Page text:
‫آريا 9 وفاليا توقعان اتفاق شراكة للدفع قدما بسوق تعليم الشركات البالغة قيمته عدة مليارات الدولارات في الشرق الأوسط وشمال أفريقيا

الشراكة الاستراتيجية ستغير مستقبل التعليم الشركاتي بوسطن والرياض، المملكة العربية السعودية، 31 تشرين الأول/أكتوبر، 2017 / بي آر نيوزواير / — وقعت شركتا Area9 Learning وValia Investments شراكة طويلة الأمد

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Uganda: UNHCR-Environmental Health Expert (Team Leader) P3-Kampala, Uganda

Background

The Government of Uganda has an open door policy and has continuously allowed humanitarian access and protection to people seeking refuge on its territory. In 2017, the Government of Uganda’s Office of the Prime Minister (OPM), UNHCR and humanitarian partners are responding to emergency refugee influxes and providing protection, care and assistance to 1,277,476 refugees registered in Uganda as at 31 May 2017.

Comprehensive Refugee Response Framework – Uganda is a model country for the implementation of the Comprehensive Refugee Response Framework (CRRF) in accordance with the New York Declaration on Refugees and Migrants. Therefore this proposal includes activities relevant to the CRRF and to the Refugee and Host Population Empowerment (ReHoPE) strategy, which existed in Uganda prior to the signing of the New York Declaration. Accordingly, the emergency response interventions in Uganda are within the context of mid to longer term development and the wider framework of refugees / host community assistance.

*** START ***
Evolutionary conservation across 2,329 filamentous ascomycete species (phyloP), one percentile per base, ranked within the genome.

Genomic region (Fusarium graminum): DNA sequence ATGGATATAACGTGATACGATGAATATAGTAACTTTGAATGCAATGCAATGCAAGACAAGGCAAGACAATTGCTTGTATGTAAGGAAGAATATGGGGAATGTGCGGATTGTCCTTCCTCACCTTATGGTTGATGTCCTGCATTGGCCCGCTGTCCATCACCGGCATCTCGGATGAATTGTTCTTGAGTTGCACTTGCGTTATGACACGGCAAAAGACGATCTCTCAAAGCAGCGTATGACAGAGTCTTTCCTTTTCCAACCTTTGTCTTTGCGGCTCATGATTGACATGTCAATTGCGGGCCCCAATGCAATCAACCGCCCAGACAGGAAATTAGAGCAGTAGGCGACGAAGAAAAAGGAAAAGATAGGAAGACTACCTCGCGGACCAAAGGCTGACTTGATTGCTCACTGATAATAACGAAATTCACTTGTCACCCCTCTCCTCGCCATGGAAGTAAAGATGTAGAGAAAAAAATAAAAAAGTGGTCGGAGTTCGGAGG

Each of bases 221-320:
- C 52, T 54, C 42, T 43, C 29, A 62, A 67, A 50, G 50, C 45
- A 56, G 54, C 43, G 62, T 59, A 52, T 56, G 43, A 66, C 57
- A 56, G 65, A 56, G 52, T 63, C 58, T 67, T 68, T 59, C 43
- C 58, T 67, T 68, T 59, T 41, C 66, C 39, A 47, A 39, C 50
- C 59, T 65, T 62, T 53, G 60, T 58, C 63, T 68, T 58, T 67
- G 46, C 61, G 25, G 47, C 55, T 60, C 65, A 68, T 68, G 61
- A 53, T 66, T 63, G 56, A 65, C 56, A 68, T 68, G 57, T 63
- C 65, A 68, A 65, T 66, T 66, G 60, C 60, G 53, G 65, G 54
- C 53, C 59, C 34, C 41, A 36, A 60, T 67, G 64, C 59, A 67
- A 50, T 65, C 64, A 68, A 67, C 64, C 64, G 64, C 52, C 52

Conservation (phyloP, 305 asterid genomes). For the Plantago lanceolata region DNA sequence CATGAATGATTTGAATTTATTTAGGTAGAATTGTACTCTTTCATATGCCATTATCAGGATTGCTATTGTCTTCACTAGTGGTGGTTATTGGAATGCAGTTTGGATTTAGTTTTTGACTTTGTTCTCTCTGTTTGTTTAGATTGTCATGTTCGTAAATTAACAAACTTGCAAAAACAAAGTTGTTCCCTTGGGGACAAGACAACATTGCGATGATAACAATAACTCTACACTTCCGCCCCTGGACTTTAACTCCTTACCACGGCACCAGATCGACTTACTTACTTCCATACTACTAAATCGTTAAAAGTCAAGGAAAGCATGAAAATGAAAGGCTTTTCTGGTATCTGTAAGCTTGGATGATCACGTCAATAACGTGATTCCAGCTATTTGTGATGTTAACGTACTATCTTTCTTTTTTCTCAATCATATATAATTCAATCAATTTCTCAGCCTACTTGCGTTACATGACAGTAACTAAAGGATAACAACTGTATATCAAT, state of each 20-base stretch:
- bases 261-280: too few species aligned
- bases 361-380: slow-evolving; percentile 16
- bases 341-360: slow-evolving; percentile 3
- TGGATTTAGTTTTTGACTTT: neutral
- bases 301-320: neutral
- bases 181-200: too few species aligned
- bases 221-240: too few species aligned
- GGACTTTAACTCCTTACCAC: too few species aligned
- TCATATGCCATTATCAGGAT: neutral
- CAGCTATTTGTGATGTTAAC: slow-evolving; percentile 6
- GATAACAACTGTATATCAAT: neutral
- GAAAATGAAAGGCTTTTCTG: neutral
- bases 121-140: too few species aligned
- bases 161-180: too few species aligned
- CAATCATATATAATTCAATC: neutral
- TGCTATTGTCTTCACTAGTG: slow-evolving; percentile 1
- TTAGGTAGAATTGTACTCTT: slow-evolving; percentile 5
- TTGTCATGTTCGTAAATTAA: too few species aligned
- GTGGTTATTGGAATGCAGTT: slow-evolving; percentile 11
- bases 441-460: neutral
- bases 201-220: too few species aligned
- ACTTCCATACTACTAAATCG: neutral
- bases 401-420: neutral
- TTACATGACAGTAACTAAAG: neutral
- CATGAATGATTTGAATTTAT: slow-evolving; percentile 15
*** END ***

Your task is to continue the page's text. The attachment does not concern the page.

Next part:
UNHCR in Uganda has high level of emergency preparedness, including temporary reception and transit facilities for refugees from South Sudan, the DRC and Burundi, and has well established response procedures, therefore it was able to cope with latest waves of influx. Nevertheless, transit facilities temporarily became very over-crowded and new settlements, Bidibidi, Palorinya, Imvepi and Palabek had to be opened rapidly in Yumbe, Moyo, Arua and Lamwo districts, respectively. In a matter of months, Bidibidi transformed into a settlement hosting 272,206 South Sudanese refugees, while Palorinya hosts an estimated 172,059, Imvepi has reached over 107,330 and Palabek has already received and settled more than 27,269 refugees. The majority of the refugees are hosted in settlements which are located on land gazetted by the government or on land donated by hosting communities. These settlements are administered by the government which also ensures area security. Around 10 per cent of the refugee population live in urban centres, primarily in Kampala, where they can access the same public services as Ugandan nationals.